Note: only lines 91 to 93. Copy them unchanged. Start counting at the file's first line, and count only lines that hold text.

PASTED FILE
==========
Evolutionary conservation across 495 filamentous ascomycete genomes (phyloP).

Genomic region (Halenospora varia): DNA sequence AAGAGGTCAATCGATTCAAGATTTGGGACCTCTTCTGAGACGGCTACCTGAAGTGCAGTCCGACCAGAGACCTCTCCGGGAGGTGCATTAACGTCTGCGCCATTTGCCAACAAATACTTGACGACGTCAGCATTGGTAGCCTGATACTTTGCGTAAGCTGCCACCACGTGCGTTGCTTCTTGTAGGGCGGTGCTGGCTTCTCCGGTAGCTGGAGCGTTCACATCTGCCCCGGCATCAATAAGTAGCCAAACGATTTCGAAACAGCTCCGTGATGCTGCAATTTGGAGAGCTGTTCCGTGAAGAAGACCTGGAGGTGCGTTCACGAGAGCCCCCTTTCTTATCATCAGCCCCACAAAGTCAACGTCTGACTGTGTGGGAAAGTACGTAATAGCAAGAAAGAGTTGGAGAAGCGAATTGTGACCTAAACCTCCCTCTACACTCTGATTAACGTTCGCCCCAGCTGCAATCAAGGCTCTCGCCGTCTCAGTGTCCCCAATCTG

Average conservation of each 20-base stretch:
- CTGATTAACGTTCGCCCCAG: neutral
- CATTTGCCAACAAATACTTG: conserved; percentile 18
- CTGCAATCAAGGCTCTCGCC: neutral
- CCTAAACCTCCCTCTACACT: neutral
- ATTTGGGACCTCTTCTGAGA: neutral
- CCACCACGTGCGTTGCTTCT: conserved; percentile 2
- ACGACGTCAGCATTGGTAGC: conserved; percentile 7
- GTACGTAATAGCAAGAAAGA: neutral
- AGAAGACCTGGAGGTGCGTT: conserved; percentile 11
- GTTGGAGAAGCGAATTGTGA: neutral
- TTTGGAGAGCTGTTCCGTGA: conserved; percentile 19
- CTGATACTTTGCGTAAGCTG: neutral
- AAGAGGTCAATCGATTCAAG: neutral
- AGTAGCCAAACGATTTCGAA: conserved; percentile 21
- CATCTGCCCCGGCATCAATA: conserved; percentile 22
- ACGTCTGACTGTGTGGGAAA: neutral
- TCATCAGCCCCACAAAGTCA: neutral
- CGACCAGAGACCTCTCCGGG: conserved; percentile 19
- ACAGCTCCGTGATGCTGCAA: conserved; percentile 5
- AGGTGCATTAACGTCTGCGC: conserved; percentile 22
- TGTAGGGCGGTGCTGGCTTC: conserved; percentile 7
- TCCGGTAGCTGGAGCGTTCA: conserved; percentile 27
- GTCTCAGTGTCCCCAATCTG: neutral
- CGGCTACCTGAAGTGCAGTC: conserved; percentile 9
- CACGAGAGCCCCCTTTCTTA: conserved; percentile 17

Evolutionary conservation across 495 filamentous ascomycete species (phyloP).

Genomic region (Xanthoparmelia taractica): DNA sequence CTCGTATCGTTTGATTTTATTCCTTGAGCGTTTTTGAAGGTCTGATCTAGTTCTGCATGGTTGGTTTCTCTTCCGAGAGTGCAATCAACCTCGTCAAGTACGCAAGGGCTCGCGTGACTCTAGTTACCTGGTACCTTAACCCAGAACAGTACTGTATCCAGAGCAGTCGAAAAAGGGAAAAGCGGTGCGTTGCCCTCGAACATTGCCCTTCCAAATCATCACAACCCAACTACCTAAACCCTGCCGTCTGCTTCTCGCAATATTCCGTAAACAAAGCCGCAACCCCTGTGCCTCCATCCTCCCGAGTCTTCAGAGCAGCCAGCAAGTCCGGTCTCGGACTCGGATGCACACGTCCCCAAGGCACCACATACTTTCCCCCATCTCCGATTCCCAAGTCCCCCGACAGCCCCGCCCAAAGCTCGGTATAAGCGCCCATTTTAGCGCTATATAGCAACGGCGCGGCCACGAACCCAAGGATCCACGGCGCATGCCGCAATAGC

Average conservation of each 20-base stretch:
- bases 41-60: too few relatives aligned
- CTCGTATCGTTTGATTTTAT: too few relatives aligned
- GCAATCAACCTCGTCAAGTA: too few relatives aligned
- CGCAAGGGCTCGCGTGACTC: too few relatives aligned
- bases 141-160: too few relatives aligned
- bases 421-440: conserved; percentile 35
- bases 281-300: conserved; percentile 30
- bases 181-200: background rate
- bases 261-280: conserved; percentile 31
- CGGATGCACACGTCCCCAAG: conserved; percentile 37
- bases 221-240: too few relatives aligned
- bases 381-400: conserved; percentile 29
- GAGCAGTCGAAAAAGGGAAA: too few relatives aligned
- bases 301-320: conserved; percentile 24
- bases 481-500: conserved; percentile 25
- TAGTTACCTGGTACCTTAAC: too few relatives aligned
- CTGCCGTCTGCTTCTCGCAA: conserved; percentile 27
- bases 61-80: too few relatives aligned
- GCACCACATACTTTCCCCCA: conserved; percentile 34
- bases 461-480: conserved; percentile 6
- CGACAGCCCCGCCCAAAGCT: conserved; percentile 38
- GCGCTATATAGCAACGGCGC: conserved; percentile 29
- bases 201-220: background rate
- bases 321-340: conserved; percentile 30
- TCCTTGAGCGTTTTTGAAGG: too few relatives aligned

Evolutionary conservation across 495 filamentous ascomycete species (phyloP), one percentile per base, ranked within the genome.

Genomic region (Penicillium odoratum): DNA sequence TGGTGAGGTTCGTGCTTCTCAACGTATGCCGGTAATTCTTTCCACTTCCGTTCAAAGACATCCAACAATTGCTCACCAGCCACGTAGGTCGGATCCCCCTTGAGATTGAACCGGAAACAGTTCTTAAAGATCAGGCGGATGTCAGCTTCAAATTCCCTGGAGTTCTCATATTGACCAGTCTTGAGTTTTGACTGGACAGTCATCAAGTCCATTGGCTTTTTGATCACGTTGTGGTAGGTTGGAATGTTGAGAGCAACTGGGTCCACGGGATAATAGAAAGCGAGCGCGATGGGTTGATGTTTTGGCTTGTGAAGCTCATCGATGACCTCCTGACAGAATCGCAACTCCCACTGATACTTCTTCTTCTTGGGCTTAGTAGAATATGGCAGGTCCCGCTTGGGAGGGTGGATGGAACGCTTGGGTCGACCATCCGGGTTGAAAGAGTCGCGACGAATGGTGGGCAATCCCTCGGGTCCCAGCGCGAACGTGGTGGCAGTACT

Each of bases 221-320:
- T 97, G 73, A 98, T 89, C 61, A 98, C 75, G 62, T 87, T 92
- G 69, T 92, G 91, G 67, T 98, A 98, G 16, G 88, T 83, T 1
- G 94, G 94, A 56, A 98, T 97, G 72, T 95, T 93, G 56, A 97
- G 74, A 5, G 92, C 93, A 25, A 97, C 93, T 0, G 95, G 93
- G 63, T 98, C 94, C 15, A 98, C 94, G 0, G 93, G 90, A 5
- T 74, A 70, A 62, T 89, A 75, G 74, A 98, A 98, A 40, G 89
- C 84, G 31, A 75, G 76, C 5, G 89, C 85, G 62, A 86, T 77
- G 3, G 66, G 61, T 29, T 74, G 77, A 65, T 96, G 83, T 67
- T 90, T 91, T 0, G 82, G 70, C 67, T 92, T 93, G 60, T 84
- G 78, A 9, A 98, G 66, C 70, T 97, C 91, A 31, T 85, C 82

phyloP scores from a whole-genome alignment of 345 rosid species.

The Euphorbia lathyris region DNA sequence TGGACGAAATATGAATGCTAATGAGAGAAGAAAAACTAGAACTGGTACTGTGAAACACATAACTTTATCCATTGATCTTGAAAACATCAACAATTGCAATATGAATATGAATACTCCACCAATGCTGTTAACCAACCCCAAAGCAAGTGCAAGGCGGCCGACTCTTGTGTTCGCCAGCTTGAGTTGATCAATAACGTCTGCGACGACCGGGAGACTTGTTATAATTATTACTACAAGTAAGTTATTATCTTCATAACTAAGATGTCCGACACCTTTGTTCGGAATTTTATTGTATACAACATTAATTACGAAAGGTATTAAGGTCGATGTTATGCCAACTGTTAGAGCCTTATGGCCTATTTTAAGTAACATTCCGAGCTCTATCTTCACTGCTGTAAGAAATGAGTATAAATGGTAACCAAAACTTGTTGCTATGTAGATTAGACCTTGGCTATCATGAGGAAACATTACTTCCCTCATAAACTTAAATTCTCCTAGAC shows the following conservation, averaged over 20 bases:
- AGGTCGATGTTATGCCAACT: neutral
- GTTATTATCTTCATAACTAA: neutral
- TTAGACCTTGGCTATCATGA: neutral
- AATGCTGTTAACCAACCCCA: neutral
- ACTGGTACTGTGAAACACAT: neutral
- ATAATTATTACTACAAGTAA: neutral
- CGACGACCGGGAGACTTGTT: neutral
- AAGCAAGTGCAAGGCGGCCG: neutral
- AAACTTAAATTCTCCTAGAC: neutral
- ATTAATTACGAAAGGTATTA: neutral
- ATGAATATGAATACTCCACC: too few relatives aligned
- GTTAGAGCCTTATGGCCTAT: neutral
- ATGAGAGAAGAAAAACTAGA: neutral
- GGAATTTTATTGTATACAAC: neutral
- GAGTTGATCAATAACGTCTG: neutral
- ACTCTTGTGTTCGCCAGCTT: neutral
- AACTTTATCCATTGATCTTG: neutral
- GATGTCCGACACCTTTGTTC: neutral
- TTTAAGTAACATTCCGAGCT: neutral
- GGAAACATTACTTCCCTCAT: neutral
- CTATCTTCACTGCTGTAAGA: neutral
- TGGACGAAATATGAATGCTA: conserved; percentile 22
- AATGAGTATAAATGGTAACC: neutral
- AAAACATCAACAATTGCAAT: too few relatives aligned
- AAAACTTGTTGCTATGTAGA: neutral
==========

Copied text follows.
- GGAAACATTACTTCCCTCAT: neutral
- CTATCTTCACTGCTGTAAGA: neutral
- TGGACGAAATATGAATGCTA: conserved; percentile 22